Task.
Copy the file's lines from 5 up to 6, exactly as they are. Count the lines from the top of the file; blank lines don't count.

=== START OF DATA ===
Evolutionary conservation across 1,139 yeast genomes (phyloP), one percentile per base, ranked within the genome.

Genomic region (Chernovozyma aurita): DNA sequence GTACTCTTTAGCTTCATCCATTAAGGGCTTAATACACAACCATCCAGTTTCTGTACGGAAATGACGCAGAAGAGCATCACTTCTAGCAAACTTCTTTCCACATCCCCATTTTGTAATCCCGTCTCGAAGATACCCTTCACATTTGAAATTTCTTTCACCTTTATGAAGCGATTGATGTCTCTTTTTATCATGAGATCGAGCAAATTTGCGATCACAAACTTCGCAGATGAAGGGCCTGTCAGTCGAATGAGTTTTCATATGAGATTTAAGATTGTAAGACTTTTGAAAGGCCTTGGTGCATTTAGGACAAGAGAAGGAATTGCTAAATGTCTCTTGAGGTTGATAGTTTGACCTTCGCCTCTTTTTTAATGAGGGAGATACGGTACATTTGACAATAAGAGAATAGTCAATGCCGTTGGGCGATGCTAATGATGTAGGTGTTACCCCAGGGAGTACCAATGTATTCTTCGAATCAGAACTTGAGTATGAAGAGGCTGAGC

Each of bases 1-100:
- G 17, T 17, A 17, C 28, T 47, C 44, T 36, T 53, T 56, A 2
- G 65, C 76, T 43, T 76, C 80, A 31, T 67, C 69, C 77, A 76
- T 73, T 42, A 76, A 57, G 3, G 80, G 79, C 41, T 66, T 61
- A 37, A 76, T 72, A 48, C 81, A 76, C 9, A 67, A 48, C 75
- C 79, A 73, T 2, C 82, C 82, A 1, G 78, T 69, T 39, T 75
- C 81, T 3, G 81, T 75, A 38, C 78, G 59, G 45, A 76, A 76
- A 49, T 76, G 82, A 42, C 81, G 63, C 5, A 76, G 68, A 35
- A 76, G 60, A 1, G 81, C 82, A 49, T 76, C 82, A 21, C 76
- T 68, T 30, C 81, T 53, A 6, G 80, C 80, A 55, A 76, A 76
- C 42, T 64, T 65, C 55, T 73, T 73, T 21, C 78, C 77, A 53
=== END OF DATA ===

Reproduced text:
- G 65, C 76, T 43, T 76, C 80, A 31, T 67, C 69, C 77, A 76
- T 73, T 42, A 76, A 57, G 3, G 80, G 79, C 41, T 66, T 61